Bond is shocking in another way that seems tame today. Over the course of the movie, he has sex with three different women. One of them he knows to be an accomplice of Dr. No, and he’s just taking what he wants from her while he waits for the police to arrive.
The sexual revolution was budding in ’62, but a hero who sleeps with three different women was not the kind of person movie audiences were accustomed to seeing. In particular, Eunice Gayson’s Sylvia Trench is brazenly provocative, throwing herself at Bond before he can leave the country for Jamaica.
While there remains a degree of slut-shaming in today’s culture, fifty-three years before, a women like Sylvia Trench (who has sex with Bond just because she thinks he’s hot) and the government house secretary (who allows Bond to bed her twice to keep him at her home long enough for an assassin to show up and kill him) were shocking.
Where It Fits
Dr. No is a time capsule to another age. The titular villain uses atomic power, and a lot of time is spent detailing the potential effects of radiation — which was the #1 nightmare in the post-atomic era. B-movie monster films like Them! and Marvel Comics superheroes posited the strange, unknown effects of radiation on the natural environment. Indeed, Dr. No has lost his hands due to radiation poisoning and uses metal prosthetics.
While its role in the film is subtle, atomic power is key to the whole story. Bond is led to Crab Key by residual radiation on rock samples Strangways brought back. To stop Dr. No from toppling the U.S. rocket, Bond creates a nuclear accident, overheating the reactor core which destroys not only the toppling system but the entire base. Nearly two decades before Three Mile Island and three before Chernobyl, the deadly nature of losing control of nuclear power is shown.
Dr. No also casts an historical eye on the Space Race. In 2015, launching a rocket into space to see what is out there is, at best, passe. I watched the movie with my 14-year-old, and I had to explain to him that, at the time the film was made, we had not yet put a man on the moon. So little was known about space then, and the U.S. and Soviet Union were in a desperate race to be the first not only to learn what was possible, but also to turn it to military advantage.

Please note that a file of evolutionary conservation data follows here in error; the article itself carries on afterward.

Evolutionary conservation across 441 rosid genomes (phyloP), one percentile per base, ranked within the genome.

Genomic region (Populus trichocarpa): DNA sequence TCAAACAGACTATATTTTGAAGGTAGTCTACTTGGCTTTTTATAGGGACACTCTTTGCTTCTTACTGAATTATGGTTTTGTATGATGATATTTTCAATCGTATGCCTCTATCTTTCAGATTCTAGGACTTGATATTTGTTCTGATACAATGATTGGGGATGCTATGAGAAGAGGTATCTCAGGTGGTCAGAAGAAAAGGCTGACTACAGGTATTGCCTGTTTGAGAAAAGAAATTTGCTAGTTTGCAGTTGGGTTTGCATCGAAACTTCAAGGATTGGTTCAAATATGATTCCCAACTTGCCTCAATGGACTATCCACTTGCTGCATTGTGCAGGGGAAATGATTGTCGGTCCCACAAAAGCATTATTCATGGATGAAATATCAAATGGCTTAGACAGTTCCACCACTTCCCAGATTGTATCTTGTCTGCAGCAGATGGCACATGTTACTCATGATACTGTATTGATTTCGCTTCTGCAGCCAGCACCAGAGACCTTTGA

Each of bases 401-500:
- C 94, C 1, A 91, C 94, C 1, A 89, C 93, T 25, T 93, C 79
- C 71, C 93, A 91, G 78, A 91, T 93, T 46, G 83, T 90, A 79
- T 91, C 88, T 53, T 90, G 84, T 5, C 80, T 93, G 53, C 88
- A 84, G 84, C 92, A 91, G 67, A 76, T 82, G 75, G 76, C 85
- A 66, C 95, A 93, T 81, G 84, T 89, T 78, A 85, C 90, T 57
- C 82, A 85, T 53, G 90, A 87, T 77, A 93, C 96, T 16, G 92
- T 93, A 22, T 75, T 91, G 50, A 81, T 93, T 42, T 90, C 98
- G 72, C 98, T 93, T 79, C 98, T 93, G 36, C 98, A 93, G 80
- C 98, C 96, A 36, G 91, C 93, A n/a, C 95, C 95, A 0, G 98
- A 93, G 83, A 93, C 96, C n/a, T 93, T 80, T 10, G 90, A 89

My stepson remarked how heavy the rocket was when the announcer on the broadcast Dr. No is monitoring reports it is 240 tons. I said, “Yeah, and they’re going to shoot it into space.”
“Good luck with that,” he replied, his tone stating clearly he didn’t think such a thing was possible.
I smiled, knowing that it was possible, that it had been done. There was a clear generation gap between us — he born into an age where science was not thought to be wondrous and capable of accomplishing anything. He did not grow up watching rocket launches from Cape Canaveral, did not stand in awe at the development of the space shuttle.
Dr. No takes us back to a time when less was known, but more was believed about the potential of human achievement.
As Bond films go, Dr. No is pretty atypical. It is the least exciting entry in the series. With minimal fights, only two explosions, a single chase that is largely filmed in a studio, and a detective-story format, it is not by any means an edge-of-your-seat thrill ride. But it is an intense espionage movie that recalls the unknowns of space exploration and the quiet terror of the Cold War. Thoughtful, clever, and, for its time, shocking, Dr. No is a classic that holds up well on repeated viewing.